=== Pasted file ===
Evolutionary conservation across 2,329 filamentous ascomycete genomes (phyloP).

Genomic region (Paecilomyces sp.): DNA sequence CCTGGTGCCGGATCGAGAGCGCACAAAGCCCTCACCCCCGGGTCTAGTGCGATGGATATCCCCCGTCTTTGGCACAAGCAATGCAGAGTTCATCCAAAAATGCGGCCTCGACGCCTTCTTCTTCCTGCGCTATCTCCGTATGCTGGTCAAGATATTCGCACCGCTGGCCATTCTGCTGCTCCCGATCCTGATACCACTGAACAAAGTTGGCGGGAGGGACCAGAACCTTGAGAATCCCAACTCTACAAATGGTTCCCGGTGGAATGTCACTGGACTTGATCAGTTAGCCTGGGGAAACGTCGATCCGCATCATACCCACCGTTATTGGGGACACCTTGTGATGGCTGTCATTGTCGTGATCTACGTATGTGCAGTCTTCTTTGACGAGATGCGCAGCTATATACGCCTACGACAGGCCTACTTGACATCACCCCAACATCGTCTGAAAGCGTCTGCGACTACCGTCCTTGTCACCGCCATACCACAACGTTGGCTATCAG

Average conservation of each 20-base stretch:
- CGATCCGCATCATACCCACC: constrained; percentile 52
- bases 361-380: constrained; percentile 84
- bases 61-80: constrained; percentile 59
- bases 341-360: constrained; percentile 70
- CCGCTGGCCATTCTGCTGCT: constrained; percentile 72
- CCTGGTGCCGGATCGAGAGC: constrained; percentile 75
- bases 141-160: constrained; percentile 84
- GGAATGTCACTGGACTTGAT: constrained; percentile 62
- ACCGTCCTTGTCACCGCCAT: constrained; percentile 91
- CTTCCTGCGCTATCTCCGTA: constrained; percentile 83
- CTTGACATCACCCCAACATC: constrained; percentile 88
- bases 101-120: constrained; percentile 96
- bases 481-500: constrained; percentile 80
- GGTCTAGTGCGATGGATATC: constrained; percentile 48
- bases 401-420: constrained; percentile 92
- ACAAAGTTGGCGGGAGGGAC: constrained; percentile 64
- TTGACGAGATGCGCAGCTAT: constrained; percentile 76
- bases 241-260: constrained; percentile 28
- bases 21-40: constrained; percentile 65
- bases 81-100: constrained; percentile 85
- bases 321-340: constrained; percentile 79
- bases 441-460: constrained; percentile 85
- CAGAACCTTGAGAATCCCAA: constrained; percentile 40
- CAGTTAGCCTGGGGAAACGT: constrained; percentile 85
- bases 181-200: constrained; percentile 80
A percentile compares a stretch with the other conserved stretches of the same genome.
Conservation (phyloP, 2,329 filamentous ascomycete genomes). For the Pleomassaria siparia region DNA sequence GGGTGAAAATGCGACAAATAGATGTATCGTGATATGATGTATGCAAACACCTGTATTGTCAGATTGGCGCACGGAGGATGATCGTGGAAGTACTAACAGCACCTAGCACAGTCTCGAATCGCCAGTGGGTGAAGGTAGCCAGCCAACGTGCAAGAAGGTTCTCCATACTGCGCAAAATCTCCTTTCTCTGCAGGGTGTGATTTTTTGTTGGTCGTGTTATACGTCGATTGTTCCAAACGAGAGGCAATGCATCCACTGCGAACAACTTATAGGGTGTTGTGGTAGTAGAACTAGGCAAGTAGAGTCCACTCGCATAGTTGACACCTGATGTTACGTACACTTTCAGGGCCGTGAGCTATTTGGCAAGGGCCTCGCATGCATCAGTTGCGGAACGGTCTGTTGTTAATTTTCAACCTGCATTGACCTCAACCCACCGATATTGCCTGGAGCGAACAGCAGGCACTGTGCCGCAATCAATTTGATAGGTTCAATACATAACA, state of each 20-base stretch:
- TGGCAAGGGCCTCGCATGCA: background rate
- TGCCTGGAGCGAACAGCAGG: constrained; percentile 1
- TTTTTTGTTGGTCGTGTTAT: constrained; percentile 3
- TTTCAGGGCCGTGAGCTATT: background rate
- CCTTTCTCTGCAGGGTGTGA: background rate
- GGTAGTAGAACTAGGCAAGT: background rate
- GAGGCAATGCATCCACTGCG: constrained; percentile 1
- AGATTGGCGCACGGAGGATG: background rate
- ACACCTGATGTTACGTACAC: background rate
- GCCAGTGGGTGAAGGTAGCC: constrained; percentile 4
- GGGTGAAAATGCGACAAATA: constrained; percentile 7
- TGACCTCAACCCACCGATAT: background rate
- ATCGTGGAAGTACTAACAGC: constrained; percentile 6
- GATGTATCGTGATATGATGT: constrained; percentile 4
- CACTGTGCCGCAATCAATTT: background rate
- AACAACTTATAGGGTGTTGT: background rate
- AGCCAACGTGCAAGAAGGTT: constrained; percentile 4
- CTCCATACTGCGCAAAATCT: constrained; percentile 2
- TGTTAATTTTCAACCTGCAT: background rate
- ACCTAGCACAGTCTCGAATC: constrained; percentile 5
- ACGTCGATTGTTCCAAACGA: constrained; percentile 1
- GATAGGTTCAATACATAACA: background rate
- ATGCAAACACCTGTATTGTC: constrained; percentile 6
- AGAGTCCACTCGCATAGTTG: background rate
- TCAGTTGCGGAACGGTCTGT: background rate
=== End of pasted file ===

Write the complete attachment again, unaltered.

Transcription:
Evolutionary conservation across 2,329 filamentous ascomycete genomes (phyloP).

Genomic region (Paecilomyces sp.): DNA sequence CCTGGTGCCGGATCGAGAGCGCACAAAGCCCTCACCCCCGGGTCTAGTGCGATGGATATCCCCCGTCTTTGGCACAAGCAATGCAGAGTTCATCCAAAAATGCGGCCTCGACGCCTTCTTCTTCCTGCGCTATCTCCGTATGCTGGTCAAGATATTCGCACCGCTGGCCATTCTGCTGCTCCCGATCCTGATACCACTGAACAAAGTTGGCGGGAGGGACCAGAACCTTGAGAATCCCAACTCTACAAATGGTTCCCGGTGGAATGTCACTGGACTTGATCAGTTAGCCTGGGGAAACGTCGATCCGCATCATACCCACCGTTATTGGGGACACCTTGTGATGGCTGTCATTGTCGTGATCTACGTATGTGCAGTCTTCTTTGACGAGATGCGCAGCTATATACGCCTACGACAGGCCTACTTGACATCACCCCAACATCGTCTGAAAGCGTCTGCGACTACCGTCCTTGTCACCGCCATACCACAACGTTGGCTATCAG

Average conservation of each 20-base stretch:
- CGATCCGCATCATACCCACC: constrained; percentile 52
- bases 361-380: constrained; percentile 84
- bases 61-80: constrained; percentile 59
- bases 341-360: constrained; percentile 70
- CCGCTGGCCATTCTGCTGCT: constrained; percentile 72
- CCTGGTGCCGGATCGAGAGC: constrained; percentile 75
- bases 141-160: constrained; percentile 84
- GGAATGTCACTGGACTTGAT: constrained; percentile 62
- ACCGTCCTTGTCACCGCCAT: constrained; percentile 91
- CTTCCTGCGCTATCTCCGTA: constrained; percentile 83
- CTTGACATCACCCCAACATC: constrained; percentile 88
- bases 101-120: constrained; percentile 96
- bases 481-500: constrained; percentile 80
- GGTCTAGTGCGATGGATATC: constrained; percentile 48
- bases 401-420: constrained; percentile 92
- ACAAAGTTGGCGGGAGGGAC: constrained; percentile 64
- TTGACGAGATGCGCAGCTAT: constrained; percentile 76
- bases 241-260: constrained; percentile 28
- bases 21-40: constrained; percentile 65
- bases 81-100: constrained; percentile 85
- bases 321-340: constrained; percentile 79
- bases 441-460: constrained; percentile 85
- CAGAACCTTGAGAATCCCAA: constrained; percentile 40
- CAGTTAGCCTGGGGAAACGT: constrained; percentile 85
- bases 181-200: constrained; percentile 80
A percentile compares a stretch with the other conserved stretches of the same genome.
Conservation (phyloP, 2,329 filamentous ascomycete genomes). For the Pleomassaria siparia region DNA sequence GGGTGAAAATGCGACAAATAGATGTATCGTGATATGATGTATGCAAACACCTGTATTGTCAGATTGGCGCACGGAGGATGATCGTGGAAGTACTAACAGCACCTAGCACAGTCTCGAATCGCCAGTGGGTGAAGGTAGCCAGCCAACGTGCAAGAAGGTTCTCCATACTGCGCAAAATCTCCTTTCTCTGCAGGGTGTGATTTTTTGTTGGTCGTGTTATACGTCGATTGTTCCAAACGAGAGGCAATGCATCCACTGCGAACAACTTATAGGGTGTTGTGGTAGTAGAACTAGGCAAGTAGAGTCCACTCGCATAGTTGACACCTGATGTTACGTACACTTTCAGGGCCGTGAGCTATTTGGCAAGGGCCTCGCATGCATCAGTTGCGGAACGGTCTGTTGTTAATTTTCAACCTGCATTGACCTCAACCCACCGATATTGCCTGGAGCGAACAGCAGGCACTGTGCCGCAATCAATTTGATAGGTTCAATACATAACA, state of each 20-base stretch:
- TGGCAAGGGCCTCGCATGCA: background rate
- TGCCTGGAGCGAACAGCAGG: constrained; percentile 1
- TTTTTTGTTGGTCGTGTTAT: constrained; percentile 3
- TTTCAGGGCCGTGAGCTATT: background rate
- CCTTTCTCTGCAGGGTGTGA: background rate
- GGTAGTAGAACTAGGCAAGT: background rate
- GAGGCAATGCATCCACTGCG: constrained; percentile 1
- AGATTGGCGCACGGAGGATG: background rate
- ACACCTGATGTTACGTACAC: background rate
- GCCAGTGGGTGAAGGTAGCC: constrained; percentile 4
- GGGTGAAAATGCGACAAATA: constrained; percentile 7
- TGACCTCAACCCACCGATAT: background rate
- ATCGTGGAAGTACTAACAGC: constrained; percentile 6
- GATGTATCGTGATATGATGT: constrained; percentile 4
- CACTGTGCCGCAATCAATTT: background rate
- AACAACTTATAGGGTGTTGT: background rate
- AGCCAACGTGCAAGAAGGTT: constrained; percentile 4
- CTCCATACTGCGCAAAATCT: constrained; percentile 2
- TGTTAATTTTCAACCTGCAT: background rate
- ACCTAGCACAGTCTCGAATC: constrained; percentile 5
- ACGTCGATTGTTCCAAACGA: constrained; percentile 1
- GATAGGTTCAATACATAACA: background rate
- ATGCAAACACCTGTATTGTC: constrained; percentile 6
- AGAGTCCACTCGCATAGTTG: background rate
- TCAGTTGCGGAACGGTCTGT: background rate